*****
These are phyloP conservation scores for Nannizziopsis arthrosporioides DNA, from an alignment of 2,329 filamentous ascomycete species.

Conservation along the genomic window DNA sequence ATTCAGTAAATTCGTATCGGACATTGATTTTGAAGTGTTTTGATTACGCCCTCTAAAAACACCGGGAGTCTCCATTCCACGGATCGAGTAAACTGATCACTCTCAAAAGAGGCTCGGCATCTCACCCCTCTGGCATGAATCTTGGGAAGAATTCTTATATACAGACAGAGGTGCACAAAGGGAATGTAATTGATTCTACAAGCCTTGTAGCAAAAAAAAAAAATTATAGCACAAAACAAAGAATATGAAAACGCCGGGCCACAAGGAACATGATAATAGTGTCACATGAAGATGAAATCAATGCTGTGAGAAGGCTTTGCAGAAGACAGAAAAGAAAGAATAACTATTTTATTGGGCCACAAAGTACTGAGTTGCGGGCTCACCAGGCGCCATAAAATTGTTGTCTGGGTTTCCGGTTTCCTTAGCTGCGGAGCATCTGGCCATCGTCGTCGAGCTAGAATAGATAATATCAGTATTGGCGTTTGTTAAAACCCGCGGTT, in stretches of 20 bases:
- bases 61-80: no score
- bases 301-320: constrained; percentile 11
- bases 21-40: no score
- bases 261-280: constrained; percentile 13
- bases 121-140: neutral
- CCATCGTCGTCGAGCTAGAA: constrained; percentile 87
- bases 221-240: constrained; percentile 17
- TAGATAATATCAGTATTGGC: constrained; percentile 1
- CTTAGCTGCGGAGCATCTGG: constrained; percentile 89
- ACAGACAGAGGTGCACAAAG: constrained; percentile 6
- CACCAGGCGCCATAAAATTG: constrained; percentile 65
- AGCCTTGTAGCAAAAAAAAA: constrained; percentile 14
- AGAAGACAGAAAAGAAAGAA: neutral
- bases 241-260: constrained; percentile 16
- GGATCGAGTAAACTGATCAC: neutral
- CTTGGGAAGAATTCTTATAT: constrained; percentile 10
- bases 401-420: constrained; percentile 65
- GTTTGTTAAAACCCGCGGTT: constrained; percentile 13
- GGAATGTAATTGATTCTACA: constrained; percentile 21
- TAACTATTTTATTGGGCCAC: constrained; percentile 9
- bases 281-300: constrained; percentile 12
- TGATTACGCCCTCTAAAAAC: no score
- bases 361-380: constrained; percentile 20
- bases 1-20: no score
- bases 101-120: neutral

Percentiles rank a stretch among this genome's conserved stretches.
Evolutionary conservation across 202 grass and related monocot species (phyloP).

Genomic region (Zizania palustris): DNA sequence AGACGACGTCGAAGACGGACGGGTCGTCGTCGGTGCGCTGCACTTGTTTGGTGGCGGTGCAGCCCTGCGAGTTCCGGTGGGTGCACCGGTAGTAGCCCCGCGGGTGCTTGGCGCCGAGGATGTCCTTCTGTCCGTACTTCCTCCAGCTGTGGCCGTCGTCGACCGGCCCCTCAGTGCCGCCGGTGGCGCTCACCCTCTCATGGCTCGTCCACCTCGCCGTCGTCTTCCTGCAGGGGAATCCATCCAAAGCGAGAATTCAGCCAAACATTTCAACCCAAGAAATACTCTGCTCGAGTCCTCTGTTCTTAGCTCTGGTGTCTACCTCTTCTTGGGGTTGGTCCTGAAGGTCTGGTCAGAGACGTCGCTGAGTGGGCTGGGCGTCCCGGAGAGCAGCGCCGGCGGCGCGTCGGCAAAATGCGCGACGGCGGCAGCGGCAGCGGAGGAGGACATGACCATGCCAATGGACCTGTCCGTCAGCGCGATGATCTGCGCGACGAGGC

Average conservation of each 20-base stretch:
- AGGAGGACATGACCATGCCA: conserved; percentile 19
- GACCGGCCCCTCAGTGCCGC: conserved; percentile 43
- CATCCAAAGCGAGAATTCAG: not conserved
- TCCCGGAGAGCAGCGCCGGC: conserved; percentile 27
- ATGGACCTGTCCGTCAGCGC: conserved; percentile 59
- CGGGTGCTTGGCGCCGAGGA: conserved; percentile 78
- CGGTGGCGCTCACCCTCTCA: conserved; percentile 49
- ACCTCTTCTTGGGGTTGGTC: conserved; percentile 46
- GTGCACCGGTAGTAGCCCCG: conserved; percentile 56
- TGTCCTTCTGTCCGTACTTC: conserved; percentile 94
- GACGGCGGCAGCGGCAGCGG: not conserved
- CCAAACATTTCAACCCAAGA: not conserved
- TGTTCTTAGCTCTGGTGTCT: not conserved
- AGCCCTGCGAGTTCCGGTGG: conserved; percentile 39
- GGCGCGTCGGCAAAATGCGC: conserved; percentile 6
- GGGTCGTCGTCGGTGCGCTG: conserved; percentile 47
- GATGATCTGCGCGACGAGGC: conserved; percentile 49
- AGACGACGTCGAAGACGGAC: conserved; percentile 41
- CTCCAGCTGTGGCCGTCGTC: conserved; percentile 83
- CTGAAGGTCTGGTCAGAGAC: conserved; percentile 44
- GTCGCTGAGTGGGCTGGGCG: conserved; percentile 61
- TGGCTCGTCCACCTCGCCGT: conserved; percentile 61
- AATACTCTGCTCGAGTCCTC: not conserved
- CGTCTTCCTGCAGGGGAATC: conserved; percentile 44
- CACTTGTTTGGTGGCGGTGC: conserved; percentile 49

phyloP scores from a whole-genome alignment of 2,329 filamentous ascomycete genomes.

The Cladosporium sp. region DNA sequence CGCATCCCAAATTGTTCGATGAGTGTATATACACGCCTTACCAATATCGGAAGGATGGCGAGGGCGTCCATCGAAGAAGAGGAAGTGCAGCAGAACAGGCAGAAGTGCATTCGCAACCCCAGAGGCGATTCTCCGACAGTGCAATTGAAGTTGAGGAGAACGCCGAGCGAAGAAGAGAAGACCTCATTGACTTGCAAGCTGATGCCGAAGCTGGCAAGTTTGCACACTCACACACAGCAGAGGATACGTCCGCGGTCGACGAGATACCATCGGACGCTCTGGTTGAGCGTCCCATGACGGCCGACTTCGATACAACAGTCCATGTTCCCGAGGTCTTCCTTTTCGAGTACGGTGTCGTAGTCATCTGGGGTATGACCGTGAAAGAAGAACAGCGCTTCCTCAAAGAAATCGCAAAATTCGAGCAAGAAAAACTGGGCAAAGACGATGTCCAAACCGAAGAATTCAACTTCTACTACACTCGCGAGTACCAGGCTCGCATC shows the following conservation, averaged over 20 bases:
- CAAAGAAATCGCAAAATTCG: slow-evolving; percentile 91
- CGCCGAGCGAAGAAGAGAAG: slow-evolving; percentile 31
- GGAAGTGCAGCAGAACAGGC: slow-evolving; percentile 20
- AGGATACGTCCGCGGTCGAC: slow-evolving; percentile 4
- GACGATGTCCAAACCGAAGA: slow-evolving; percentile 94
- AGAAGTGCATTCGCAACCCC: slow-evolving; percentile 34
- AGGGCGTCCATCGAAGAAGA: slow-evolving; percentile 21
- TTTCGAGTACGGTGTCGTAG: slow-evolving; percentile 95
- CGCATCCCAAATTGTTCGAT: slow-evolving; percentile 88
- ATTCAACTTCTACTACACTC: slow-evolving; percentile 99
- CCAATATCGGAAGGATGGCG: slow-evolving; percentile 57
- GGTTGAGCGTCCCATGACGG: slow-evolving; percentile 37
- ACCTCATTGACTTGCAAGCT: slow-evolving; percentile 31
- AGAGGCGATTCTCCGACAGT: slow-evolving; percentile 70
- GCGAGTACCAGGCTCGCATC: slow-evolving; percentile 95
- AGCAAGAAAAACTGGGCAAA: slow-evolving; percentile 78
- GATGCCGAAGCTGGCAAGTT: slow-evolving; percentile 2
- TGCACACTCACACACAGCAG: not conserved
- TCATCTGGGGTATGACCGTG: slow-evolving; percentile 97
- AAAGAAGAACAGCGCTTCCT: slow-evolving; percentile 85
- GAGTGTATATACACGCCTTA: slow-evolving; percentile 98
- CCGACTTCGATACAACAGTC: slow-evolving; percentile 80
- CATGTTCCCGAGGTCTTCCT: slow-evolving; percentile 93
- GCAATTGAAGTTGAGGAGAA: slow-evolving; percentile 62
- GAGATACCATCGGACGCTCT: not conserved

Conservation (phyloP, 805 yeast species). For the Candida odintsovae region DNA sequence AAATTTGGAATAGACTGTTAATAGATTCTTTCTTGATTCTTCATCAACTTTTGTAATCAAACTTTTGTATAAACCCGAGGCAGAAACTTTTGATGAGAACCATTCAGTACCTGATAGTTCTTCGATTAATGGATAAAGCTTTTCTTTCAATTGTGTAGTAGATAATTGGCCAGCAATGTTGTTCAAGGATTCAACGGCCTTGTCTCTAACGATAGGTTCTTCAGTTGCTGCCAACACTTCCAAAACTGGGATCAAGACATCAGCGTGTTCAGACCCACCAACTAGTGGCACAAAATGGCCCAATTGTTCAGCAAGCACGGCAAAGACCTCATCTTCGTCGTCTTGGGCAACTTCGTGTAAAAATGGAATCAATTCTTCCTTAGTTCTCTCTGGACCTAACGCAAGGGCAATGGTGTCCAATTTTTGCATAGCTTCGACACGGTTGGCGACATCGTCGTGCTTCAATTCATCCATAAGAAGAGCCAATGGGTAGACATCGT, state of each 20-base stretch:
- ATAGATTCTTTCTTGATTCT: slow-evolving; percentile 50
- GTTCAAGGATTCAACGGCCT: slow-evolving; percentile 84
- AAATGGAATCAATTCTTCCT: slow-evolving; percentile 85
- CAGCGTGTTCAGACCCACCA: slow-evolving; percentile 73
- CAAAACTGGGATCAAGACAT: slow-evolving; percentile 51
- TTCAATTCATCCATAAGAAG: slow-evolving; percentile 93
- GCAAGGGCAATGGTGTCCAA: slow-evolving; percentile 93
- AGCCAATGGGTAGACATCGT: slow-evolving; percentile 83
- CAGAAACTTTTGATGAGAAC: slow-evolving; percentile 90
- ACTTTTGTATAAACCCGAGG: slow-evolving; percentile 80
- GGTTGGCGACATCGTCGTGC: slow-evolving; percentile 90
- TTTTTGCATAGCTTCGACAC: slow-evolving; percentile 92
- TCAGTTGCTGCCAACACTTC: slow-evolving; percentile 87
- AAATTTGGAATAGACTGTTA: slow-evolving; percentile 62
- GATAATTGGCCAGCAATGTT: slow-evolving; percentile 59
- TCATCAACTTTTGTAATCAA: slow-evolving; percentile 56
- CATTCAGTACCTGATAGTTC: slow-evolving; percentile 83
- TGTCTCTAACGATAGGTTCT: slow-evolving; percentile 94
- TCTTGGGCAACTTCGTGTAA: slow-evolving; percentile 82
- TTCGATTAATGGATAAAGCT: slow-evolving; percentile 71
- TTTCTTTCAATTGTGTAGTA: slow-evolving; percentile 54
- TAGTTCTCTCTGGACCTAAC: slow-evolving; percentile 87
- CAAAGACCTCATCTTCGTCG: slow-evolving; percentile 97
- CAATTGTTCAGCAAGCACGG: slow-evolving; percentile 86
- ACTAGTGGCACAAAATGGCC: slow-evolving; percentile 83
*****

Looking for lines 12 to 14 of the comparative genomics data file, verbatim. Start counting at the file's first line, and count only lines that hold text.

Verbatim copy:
- ACAGACAGAGGTGCACAAAG: constrained; percentile 6
- CACCAGGCGCCATAAAATTG: constrained; percentile 65
- AGCCTTGTAGCAAAAAAAAA: constrained; percentile 14